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End of Season Report: Breaking Bad, Season 5 – Part 1

7 Aug

Hey! Bitch! Magnets!

Breaking Bad’s fourth season was a season long one-on-one battle between Walt and Gus, focusing on how Walt deals with utter desperation and ultimately prevails.  The first half of the fifth season is about what happens when Walt wins, and there’s no single enemy to pit himself against.

The season begins with a flash forward to Walt’s 52nd birthday, where he’s eating at a diner under a different name. He purchases a serious weapon from the weapons dealer (played by Jim Beaver) from whom he purchased his gun way back in the second episode of the fourth season.  I don’t often like flash forwards, because I think they usually give away more than they add, and I don’t particularly like this one, but I don’t hate it as much I do some others because it doesn’t either give away far too much or seem like a tease.  Too many flash forwards are gimmicks to make you think one thing is happening, only to show you that you were misled, and this at least doesn’t seem like it exists simply to generate cheap suspense.

Breaking Bad has done a good job of introducing and building a couple of new characters each season, and If season 4 was about expanding the character of Gus, season 5 expands the character of Mike.  Mike despises Walt, seeing all too clearly the traits that are likely to bring about Walt’s downfall; the ego, the arrogance, and the need to be noticed.  Jesse is blinded by his viewing of Walt as a father figure, but Mike isn’t.  Mike wants to kill Walt, threatening to do so in the first episode of the fifth season, and would certainly not want to work with Walt ever again, but the writers know a winning character when they see one, so they not unwisely figure out a way to keep Mike in the show.  The writers find two reasons for Walt to stick around. First, because it’s also in Mike’s interest to figure out a way to destroy Gus’s hard drive, and second, because, in a slight Deus a Mike-ina, he realizes he needs to money to keep Gus’s employees from talking as they’re slowly rounded up and arrested, as the money originally set aside for them is taken by the DEA.  Breaking Bad has excelled throughout its runs in finding ways for certain plot points to happen without making them feel forced, and although we knew nothing about the payoffs Mike was making before this season, the reasoning fits in with all the background information we know.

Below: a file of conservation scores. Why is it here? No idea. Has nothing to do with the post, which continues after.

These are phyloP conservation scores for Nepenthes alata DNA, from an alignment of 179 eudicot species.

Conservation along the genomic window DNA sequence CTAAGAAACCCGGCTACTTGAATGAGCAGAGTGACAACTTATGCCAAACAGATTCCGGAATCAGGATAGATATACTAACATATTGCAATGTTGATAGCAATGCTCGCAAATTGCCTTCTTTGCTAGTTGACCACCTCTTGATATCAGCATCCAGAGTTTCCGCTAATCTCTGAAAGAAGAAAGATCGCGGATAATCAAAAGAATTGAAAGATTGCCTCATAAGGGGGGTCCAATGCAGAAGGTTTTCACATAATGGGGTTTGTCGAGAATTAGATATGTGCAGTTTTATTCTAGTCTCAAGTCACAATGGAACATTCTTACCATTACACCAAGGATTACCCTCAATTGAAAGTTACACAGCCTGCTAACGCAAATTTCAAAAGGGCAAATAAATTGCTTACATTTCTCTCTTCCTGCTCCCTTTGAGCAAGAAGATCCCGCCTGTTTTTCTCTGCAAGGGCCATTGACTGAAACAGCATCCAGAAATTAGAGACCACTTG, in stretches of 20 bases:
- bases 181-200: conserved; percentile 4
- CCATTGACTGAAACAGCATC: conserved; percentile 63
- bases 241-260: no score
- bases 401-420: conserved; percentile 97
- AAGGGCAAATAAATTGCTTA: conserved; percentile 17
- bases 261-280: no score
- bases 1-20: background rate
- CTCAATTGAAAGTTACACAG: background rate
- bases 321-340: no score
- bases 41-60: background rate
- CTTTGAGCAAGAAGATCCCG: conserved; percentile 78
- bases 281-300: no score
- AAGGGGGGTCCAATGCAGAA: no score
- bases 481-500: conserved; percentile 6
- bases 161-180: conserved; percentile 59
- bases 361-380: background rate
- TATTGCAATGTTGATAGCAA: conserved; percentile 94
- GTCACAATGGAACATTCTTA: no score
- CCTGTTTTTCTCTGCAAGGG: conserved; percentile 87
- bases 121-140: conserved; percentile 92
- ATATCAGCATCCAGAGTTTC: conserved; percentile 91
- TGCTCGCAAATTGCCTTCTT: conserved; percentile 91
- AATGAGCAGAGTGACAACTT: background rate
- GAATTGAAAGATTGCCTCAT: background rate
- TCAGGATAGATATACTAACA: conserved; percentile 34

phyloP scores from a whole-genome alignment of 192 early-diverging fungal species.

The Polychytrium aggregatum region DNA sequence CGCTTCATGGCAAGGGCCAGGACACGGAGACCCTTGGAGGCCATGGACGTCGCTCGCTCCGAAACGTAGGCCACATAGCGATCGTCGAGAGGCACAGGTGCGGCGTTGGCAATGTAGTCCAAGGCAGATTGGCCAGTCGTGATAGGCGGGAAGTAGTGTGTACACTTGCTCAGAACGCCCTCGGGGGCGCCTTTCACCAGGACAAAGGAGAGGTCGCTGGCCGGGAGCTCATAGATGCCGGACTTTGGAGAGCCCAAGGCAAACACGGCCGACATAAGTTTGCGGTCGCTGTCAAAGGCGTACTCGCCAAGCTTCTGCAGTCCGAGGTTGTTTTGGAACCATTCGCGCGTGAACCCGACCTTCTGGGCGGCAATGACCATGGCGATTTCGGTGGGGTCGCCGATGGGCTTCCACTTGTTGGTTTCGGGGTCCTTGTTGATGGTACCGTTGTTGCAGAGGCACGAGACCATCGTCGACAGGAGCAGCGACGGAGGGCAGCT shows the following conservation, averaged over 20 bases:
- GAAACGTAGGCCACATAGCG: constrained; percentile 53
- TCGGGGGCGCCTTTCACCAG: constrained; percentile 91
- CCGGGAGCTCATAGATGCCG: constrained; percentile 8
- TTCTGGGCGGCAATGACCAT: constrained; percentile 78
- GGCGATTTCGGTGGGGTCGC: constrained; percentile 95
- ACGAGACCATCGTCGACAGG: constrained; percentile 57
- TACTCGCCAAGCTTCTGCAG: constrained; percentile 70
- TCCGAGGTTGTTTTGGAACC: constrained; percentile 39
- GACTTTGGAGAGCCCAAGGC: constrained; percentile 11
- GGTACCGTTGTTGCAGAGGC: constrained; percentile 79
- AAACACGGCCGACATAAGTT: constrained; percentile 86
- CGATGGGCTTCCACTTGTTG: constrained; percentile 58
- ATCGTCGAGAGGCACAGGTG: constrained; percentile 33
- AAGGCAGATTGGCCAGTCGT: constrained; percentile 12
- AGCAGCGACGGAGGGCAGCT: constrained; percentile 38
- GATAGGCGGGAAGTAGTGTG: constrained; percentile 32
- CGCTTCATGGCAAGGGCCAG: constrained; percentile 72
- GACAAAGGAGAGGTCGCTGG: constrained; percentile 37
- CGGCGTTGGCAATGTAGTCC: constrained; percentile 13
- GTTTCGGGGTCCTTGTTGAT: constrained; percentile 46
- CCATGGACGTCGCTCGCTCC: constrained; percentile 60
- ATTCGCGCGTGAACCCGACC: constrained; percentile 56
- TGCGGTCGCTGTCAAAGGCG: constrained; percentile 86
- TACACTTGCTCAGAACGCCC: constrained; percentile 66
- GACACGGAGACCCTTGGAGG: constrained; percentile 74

Mike’s level head continues to provide a contrast to Walt’s fiery ego throughout the season as Mike is reluctantly forced to work with Walt. Naturally, this leads to conflict between Mike and Walt; Walt, as greedy as ever, doesn’t anticipate the extent of the payments coming out of their operation to compensate Mike’s guys and isn’t happy about it.  Walt, the smartest guy in the room, just can’t get it through his thick head how this helps all of them, and as socially stupid as ever, can’t seem to understand the benefit of having a harmonious working relationship at the cost of even a single dollar that’s his.